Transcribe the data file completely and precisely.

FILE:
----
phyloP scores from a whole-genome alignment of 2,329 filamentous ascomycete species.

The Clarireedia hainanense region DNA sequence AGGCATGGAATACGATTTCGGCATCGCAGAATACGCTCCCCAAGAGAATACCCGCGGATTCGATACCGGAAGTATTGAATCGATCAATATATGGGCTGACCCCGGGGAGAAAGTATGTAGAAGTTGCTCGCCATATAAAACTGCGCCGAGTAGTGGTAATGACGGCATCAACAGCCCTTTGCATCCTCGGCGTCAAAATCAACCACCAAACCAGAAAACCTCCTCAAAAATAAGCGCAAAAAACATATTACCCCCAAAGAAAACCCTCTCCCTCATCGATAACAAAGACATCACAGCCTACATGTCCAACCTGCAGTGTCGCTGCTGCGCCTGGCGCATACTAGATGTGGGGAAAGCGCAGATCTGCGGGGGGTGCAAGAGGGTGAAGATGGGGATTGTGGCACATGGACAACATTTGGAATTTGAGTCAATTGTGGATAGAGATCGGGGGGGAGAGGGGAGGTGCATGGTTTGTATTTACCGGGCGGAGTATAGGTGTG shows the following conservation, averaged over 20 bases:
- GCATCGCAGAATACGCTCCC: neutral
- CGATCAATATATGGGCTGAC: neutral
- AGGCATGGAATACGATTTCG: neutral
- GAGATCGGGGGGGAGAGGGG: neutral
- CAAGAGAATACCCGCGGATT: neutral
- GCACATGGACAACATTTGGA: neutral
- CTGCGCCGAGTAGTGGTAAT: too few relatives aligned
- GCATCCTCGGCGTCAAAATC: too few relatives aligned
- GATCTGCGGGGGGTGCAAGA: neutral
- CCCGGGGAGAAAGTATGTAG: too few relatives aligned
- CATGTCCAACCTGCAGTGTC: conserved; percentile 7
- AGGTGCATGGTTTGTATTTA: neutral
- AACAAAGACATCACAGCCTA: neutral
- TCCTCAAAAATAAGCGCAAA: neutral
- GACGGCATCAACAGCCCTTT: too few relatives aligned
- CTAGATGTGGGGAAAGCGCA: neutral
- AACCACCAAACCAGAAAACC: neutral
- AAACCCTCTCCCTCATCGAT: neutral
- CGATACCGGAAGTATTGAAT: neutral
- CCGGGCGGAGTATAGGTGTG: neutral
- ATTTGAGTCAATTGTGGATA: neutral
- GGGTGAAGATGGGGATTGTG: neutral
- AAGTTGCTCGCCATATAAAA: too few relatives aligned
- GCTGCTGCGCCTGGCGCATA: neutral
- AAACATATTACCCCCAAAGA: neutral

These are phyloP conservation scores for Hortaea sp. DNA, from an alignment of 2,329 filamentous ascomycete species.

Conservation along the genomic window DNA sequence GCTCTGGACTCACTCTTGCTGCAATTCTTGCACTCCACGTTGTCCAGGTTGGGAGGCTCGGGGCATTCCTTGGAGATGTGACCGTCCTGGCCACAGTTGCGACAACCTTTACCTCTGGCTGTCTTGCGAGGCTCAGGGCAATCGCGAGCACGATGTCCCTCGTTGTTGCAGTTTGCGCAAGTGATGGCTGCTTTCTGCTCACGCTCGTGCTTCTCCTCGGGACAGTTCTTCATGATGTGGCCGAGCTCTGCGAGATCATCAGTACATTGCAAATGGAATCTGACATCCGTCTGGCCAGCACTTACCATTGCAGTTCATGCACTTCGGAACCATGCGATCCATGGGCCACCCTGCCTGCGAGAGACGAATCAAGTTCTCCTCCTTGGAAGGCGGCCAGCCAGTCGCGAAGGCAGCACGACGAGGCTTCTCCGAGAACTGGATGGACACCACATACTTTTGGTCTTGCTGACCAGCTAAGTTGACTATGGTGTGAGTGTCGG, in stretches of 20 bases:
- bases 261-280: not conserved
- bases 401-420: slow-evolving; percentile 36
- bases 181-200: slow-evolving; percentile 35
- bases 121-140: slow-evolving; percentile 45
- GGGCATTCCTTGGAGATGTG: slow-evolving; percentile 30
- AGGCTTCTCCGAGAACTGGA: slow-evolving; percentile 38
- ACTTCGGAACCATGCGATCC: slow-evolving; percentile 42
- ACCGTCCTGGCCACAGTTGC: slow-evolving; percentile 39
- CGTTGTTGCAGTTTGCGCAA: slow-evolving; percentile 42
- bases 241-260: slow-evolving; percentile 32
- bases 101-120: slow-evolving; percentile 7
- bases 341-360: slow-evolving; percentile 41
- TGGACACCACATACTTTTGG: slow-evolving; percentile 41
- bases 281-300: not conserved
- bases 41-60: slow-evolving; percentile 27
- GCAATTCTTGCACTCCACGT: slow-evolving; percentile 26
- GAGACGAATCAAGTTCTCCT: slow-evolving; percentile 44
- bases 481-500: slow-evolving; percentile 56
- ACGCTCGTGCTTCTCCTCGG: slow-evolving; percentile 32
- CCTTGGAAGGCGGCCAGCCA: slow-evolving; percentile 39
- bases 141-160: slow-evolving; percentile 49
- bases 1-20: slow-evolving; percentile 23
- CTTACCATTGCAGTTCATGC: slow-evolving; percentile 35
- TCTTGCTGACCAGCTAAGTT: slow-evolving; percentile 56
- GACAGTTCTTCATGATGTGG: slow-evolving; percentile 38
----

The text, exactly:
phyloP scores from a whole-genome alignment of 2,329 filamentous ascomycete species.

The Clarireedia hainanense region DNA sequence AGGCATGGAATACGATTTCGGCATCGCAGAATACGCTCCCCAAGAGAATACCCGCGGATTCGATACCGGAAGTATTGAATCGATCAATATATGGGCTGACCCCGGGGAGAAAGTATGTAGAAGTTGCTCGCCATATAAAACTGCGCCGAGTAGTGGTAATGACGGCATCAACAGCCCTTTGCATCCTCGGCGTCAAAATCAACCACCAAACCAGAAAACCTCCTCAAAAATAAGCGCAAAAAACATATTACCCCCAAAGAAAACCCTCTCCCTCATCGATAACAAAGACATCACAGCCTACATGTCCAACCTGCAGTGTCGCTGCTGCGCCTGGCGCATACTAGATGTGGGGAAAGCGCAGATCTGCGGGGGGTGCAAGAGGGTGAAGATGGGGATTGTGGCACATGGACAACATTTGGAATTTGAGTCAATTGTGGATAGAGATCGGGGGGGAGAGGGGAGGTGCATGGTTTGTATTTACCGGGCGGAGTATAGGTGTG shows the following conservation, averaged over 20 bases:
- GCATCGCAGAATACGCTCCC: neutral
- CGATCAATATATGGGCTGAC: neutral
- AGGCATGGAATACGATTTCG: neutral
- GAGATCGGGGGGGAGAGGGG: neutral
- CAAGAGAATACCCGCGGATT: neutral
- GCACATGGACAACATTTGGA: neutral
- CTGCGCCGAGTAGTGGTAAT: too few relatives aligned
- GCATCCTCGGCGTCAAAATC: too few relatives aligned
- GATCTGCGGGGGGTGCAAGA: neutral
- CCCGGGGAGAAAGTATGTAG: too few relatives aligned
- CATGTCCAACCTGCAGTGTC: conserved; percentile 7
- AGGTGCATGGTTTGTATTTA: neutral
- AACAAAGACATCACAGCCTA: neutral
- TCCTCAAAAATAAGCGCAAA: neutral
- GACGGCATCAACAGCCCTTT: too few relatives aligned
- CTAGATGTGGGGAAAGCGCA: neutral
- AACCACCAAACCAGAAAACC: neutral
- AAACCCTCTCCCTCATCGAT: neutral
- CGATACCGGAAGTATTGAAT: neutral
- CCGGGCGGAGTATAGGTGTG: neutral
- ATTTGAGTCAATTGTGGATA: neutral
- GGGTGAAGATGGGGATTGTG: neutral
- AAGTTGCTCGCCATATAAAA: too few relatives aligned
- GCTGCTGCGCCTGGCGCATA: neutral
- AAACATATTACCCCCAAAGA: neutral

These are phyloP conservation scores for Hortaea sp. DNA, from an alignment of 2,329 filamentous ascomycete species.

Conservation along the genomic window DNA sequence GCTCTGGACTCACTCTTGCTGCAATTCTTGCACTCCACGTTGTCCAGGTTGGGAGGCTCGGGGCATTCCTTGGAGATGTGACCGTCCTGGCCACAGTTGCGACAACCTTTACCTCTGGCTGTCTTGCGAGGCTCAGGGCAATCGCGAGCACGATGTCCCTCGTTGTTGCAGTTTGCGCAAGTGATGGCTGCTTTCTGCTCACGCTCGTGCTTCTCCTCGGGACAGTTCTTCATGATGTGGCCGAGCTCTGCGAGATCATCAGTACATTGCAAATGGAATCTGACATCCGTCTGGCCAGCACTTACCATTGCAGTTCATGCACTTCGGAACCATGCGATCCATGGGCCACCCTGCCTGCGAGAGACGAATCAAGTTCTCCTCCTTGGAAGGCGGCCAGCCAGTCGCGAAGGCAGCACGACGAGGCTTCTCCGAGAACTGGATGGACACCACATACTTTTGGTCTTGCTGACCAGCTAAGTTGACTATGGTGTGAGTGTCGG, in stretches of 20 bases:
- bases 261-280: not conserved
- bases 401-420: slow-evolving; percentile 36
- bases 181-200: slow-evolving; percentile 35
- bases 121-140: slow-evolving; percentile 45
- GGGCATTCCTTGGAGATGTG: slow-evolving; percentile 30
- AGGCTTCTCCGAGAACTGGA: slow-evolving; percentile 38
- ACTTCGGAACCATGCGATCC: slow-evolving; percentile 42
- ACCGTCCTGGCCACAGTTGC: slow-evolving; percentile 39
- CGTTGTTGCAGTTTGCGCAA: slow-evolving; percentile 42
- bases 241-260: slow-evolving; percentile 32
- bases 101-120: slow-evolving; percentile 7
- bases 341-360: slow-evolving; percentile 41
- TGGACACCACATACTTTTGG: slow-evolving; percentile 41
- bases 281-300: not conserved
- bases 41-60: slow-evolving; percentile 27
- GCAATTCTTGCACTCCACGT: slow-evolving; percentile 26
- GAGACGAATCAAGTTCTCCT: slow-evolving; percentile 44
- bases 481-500: slow-evolving; percentile 56
- ACGCTCGTGCTTCTCCTCGG: slow-evolving; percentile 32
- CCTTGGAAGGCGGCCAGCCA: slow-evolving; percentile 39
- bases 141-160: slow-evolving; percentile 49
- bases 1-20: slow-evolving; percentile 23
- CTTACCATTGCAGTTCATGC: slow-evolving; percentile 35
- TCTTGCTGACCAGCTAAGTT: slow-evolving; percentile 56
- GACAGTTCTTCATGATGTGG: slow-evolving; percentile 38